It is with that hope, and holding the hands of my four children, that I took a stand.

Our world is changing. Our children's voices are not being heard; there is no "show of hands" to gauge their reactions to the impact that our environment is having on them.

It is our turn to engage, to help our fathers recreate the world that their grandchildren deserve. We must not be daunted by the enormity of the task at hand, nor fear political "activism". For the sake of our children, it is our political responsibility.

If you take just one step forward, it might send forth that tiny ripple of hope that will touch your daughter's life years later or your son's health in ways you might never foresee.

If we dare to dream that it is possible to affect this change for our children, we will be inspired by hope and find the courage and capacity to act. Together.


“Robyn’s analysis is a startling revelation of the corruption of our food supply and our failure to protect two of our country’s most valuable assets, our children and our environment. Her message of courage, tenacity and hope is a beacon of light in our toxic world."
—Robert F. Kennedy, Jr.

Robyn recently addressed a crowd of 600 at TEDx Austin and received a standing ovation for her presentation, "Patriotism on a Plate" as seen in the VIDEO:

More: http://www.democraticunderground.com/discuss/duboard.php?az=view_all&address=439x1949482


Generation Rx: The Changing Landscape of Childhood

May 22, 2012 10:26 am Posted by Robyn O'Brien

Childhood appears to be under siege.

From the escalating rates of childhood cancers, to the increasing diagnoses for conditions like autism and allergies, the landscape of childhood has changed, earning our children the title “Generation Rx”.

And this is changing the face of American families and our economy. We already spend 17 cents of every dollar on health care, managing disease. The pharmaceutical companies can’t keep up with demand, and now there are shortages for drugs used to treat cancers and ADHD.

According to the Centers for Disease Control, cancer is the leading cause of death by disease in children under the age of 15. The journal Pediatrics has reported that 15% of American girls are expected to begin puberty by the age of 7 (with the number closer to 25% for African American girls) and a growing number of American children struggle with obesity. On top of that, the rate for having food allergies is 59% higher for obese children, with the Centers for Disease Control reporting a 265% increase in hospitalizations related to food allergic reactions. And while not all of those hospitalizations are for our children, what is becoming increasingly obvious is that the health of our children is under siege.

But more often than not, the solution is not found in the medicine cabinet, but in the kitchen.

And as scientific evidence continues to mount, courageously presented by doctors like Mark Hyman, MD, in his groundbreaking book, The Blood Sugar Solution, and pediatric specialists like Dr. Joel Fuhrman and Dr. Alan Greene, about the role that diet and nutrition plays in the health of our children, parents are beginning to take notice.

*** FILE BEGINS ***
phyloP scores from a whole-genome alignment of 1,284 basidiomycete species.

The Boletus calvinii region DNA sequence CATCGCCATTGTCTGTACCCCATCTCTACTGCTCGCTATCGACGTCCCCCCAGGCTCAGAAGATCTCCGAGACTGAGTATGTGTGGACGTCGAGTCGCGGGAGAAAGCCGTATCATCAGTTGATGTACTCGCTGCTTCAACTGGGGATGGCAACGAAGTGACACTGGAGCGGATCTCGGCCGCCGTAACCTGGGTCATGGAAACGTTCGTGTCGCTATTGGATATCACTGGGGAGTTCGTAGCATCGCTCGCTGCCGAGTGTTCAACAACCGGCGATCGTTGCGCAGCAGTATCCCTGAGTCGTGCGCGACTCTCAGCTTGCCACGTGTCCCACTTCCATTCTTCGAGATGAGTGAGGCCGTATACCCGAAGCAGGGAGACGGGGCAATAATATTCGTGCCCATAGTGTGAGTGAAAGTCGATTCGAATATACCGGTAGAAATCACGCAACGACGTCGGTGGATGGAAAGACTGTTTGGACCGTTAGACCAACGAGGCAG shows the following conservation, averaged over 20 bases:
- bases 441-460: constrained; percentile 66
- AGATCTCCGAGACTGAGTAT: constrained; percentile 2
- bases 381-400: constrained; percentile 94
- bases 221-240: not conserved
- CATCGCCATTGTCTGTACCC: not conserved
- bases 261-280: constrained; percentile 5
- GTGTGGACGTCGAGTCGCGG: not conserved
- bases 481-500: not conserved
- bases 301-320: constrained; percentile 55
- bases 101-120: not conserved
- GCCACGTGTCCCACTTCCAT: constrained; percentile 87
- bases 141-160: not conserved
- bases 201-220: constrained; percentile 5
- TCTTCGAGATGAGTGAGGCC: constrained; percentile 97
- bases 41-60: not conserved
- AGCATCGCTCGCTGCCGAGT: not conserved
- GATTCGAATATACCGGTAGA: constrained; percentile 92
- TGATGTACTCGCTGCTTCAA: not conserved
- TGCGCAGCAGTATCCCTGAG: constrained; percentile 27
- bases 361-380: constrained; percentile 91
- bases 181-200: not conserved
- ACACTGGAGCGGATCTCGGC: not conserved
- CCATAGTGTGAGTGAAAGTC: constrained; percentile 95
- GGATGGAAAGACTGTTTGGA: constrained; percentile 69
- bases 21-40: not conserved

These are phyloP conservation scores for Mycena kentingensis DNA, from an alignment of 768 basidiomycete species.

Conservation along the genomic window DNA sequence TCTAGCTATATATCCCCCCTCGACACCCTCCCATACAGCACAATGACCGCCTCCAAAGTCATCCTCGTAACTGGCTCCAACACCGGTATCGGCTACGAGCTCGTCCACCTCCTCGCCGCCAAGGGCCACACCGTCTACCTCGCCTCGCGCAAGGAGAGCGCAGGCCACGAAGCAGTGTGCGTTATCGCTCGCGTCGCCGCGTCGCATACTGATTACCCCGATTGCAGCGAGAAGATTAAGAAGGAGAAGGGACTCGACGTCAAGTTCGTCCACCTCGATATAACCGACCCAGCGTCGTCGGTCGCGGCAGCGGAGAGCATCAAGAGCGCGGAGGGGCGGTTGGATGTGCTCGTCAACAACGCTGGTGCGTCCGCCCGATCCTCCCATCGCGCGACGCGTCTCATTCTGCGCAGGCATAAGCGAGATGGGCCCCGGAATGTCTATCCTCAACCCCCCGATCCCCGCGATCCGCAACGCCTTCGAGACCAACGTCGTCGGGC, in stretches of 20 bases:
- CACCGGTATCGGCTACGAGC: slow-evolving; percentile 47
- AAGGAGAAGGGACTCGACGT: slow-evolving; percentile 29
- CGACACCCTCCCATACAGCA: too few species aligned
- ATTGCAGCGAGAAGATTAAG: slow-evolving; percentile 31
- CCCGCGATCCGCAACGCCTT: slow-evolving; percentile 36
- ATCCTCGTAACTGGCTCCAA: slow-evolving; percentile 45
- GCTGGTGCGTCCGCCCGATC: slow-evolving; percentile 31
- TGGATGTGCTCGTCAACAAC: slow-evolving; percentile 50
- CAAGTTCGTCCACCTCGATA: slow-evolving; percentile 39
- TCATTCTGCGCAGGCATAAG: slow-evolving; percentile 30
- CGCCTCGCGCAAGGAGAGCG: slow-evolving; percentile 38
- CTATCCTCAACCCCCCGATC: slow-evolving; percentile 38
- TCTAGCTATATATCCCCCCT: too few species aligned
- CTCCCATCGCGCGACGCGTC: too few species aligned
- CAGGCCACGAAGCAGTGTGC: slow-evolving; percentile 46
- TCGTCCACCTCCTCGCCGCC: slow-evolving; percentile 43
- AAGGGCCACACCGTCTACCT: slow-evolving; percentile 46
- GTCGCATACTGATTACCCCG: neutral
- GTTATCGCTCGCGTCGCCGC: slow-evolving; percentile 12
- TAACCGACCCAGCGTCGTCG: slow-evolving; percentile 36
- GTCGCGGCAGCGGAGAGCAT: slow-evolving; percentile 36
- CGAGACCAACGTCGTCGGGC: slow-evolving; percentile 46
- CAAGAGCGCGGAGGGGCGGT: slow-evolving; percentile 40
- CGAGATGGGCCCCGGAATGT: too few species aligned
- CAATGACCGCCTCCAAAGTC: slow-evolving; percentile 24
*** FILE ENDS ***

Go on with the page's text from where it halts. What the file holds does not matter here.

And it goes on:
And as we introduce new foods that are nutrient-dense (meaning full of vitamins and minerals) and try to reduce our loved ones’ exposure to the foods that are nutrient-void (packing mostly artificial ingredients that have been synthetically engineered in laboratories), we are realizing that we have the power to affect remarkable change in the health of our children and families, so that together, we can stem this tide of children flowing into pediatric hospitals being built across the country.

Because while our children may only represent 30 percent of the population, they are 100 percent of our future. And if spending on health care and disease management is viewed as a leading economic indicator, we need to stem this tide before it becomes a tsunami, for the sake of our children, our families, our economy and our country.
Posted by proverbialwisdom | Thu Sep 13, 2012, 11:44 AM (0 replies)

Really? It's doubtful Howard Zinn would lay all that fault at Obama's feet.

I doubt anyone could get anywhere close to the WH at this point if they even hinted that they want to change these policies and start supporting actual democracies...

DU site search: oscar romero obama


@2:30 part 2:
"People rose up and demanded change..." 1930s (got SS, unemployment, subsidized housing) 1960s (got medicare, medicaid)

Howard Zinn - A Power Governments Cannot Suppress - Part 1

Howard Zinn - A Power Governments Cannot Suppress - Part 2

Parts 3-5
Uploaded on Jul 15, 2011
Posted by proverbialwisdom | Sat Sep 8, 2012, 02:10 PM (1 replies)

Any Way You Paint It 9-1-2012 Was Beautiful #MeetSam @BarackObama

Warning: you will cry.

Results for #meetSam

Sam Wessels Meets Meets The President

September 1, 2012
Published on Sep 2, 2012 by zidlow

Sam is giving the President the inside scoop on effective campaign strategies. The President is all ears.
Posted by proverbialwisdom | Sun Sep 2, 2012, 07:25 PM (11 replies)